In his novel Anna Karenina, Leo Tolstoy wrote, “Happy families are all alike; every unhappy family is unhappy in its own way.” This came to be known as the “Anna Karenina principle.”
Aristotle states the same principle in the Nichomachean Ethics: “It is possible to fail in many ways, while to succeed is possible only in one way, for which reason also one is easy and the other difficult; to miss the mark easy, to hit it difficult.”
It occurred to me that the same principle might apply to academic cancer centers or at least to major endeavors undertaken by those centers. That would be useful information. I have worked in, around, and for academic cancer centers for 50 years and I find them endlessly fascinating and frustrating. Trying to understand how and why they work, succeed, and fail has been a hobby of mine throughout my senior years (after I had a accumulated a body of experience and battle scars to work from).
Are all “successful” cancer centers alike, while those that “fail” do so in their own way?
There is no easy answer, of course, but let's give it a try.
A Little Background
First, a little background from the NCI website, which had some surprises in it. Around 1960 a growing and pro-active NIH established General Clinical Research Center Grants. In 1961 the NCI established several cancer research and research infrastructure grants that proved to be the first steps to cancer centers, as we know them today.
“By 1963, there was a fairly well–defined cancer centers program of approximately $6 million at 12 institutions. The activities of these centers were diverse, including research in [clinical disciplines] as well as basic science. Except as a category within the NCI budget, little effort was made to define or organize the cancer centers until 1968 when the National Cancer Advisory Board provided guidelines….The Cancer Centers Branch was formally conceived and established as a result of the National Cancer Act of 1971; the Act gave a broad mandate to the centers that includes research, excellence in patient care, training and education, demonstration and technologies, and cancer control. The initial model for a cancer center was drawn from several of the older, free-standing institutions: Roswell Park, Memorial Sloan-Kettering, M.D. Anderson, and Fox Chase.”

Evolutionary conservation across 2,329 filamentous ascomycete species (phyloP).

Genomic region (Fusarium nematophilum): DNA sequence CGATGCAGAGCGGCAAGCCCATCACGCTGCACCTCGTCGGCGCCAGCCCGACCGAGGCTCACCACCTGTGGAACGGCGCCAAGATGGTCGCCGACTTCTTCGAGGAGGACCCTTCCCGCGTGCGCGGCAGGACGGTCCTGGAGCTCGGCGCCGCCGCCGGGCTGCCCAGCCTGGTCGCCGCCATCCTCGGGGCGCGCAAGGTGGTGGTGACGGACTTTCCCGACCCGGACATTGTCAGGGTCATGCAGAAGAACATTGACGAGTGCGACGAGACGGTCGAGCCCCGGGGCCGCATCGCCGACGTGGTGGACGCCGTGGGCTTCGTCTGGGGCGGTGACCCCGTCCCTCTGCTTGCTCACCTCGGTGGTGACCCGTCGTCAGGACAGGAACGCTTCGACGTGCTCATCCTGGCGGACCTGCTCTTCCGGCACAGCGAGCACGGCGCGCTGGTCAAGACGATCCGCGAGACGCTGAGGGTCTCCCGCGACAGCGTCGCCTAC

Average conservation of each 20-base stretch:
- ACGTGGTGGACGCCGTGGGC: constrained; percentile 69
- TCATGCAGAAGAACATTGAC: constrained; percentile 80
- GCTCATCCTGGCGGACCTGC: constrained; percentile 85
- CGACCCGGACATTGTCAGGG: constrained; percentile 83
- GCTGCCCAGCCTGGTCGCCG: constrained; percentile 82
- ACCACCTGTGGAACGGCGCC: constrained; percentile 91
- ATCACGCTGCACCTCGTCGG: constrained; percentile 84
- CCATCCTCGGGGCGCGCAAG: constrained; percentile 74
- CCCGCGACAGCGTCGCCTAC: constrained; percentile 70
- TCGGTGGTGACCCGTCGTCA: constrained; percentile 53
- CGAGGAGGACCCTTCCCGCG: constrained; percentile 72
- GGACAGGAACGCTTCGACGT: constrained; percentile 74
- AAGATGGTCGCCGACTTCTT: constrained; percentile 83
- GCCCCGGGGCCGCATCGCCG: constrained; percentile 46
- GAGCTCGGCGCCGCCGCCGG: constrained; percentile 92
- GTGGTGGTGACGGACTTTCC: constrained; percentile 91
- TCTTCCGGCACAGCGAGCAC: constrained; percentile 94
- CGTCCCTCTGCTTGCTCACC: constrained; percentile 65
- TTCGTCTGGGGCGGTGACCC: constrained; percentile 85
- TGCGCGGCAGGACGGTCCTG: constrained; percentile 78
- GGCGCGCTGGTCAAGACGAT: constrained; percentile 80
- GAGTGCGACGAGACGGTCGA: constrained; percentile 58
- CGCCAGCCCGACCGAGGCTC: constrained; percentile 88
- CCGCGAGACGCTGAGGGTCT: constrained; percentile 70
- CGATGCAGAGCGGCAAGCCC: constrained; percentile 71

Two things strike me in this history. First, the National Cancer Act in 1971 established a “broad mandate to the centers that includes research, excellence in patient care, training and education.” As the Cancer Center Support Grant (CCSG) has evolved, however, it has no requirement for excellence in patient care and no mechanism to measure it, and training and education are not included in the evaluation of the cancer center; in fact, training grants are usually discounted, directly or indirectly, when a tally of cancer funding is made.
The second is that the initial model was based on free-standing cancer centers, but most NCI cancer centers today are not free-standing. Both of these issues from the Act have come to haunt today's cancer centers, especially those that are university-based.
The national and NCI reputations of the top university-based cancer centers are based on the quality and quantity of meaningful research and the skills and consistency of the leadership. But with rare exceptions, their clinical reputation is based on the opinions of local and referring physicians and patients.
The CCSG does not address clinical care in any way. This means that a university-based cancer center is, in effect, a chimera: it is expected to meet the stringent requirements for receiving a CCSG from the NCI in order to be in that elite cancer research club. And to make this work it must do so in a system that has a clinical and educational mission and in which the department chairs have most of the power.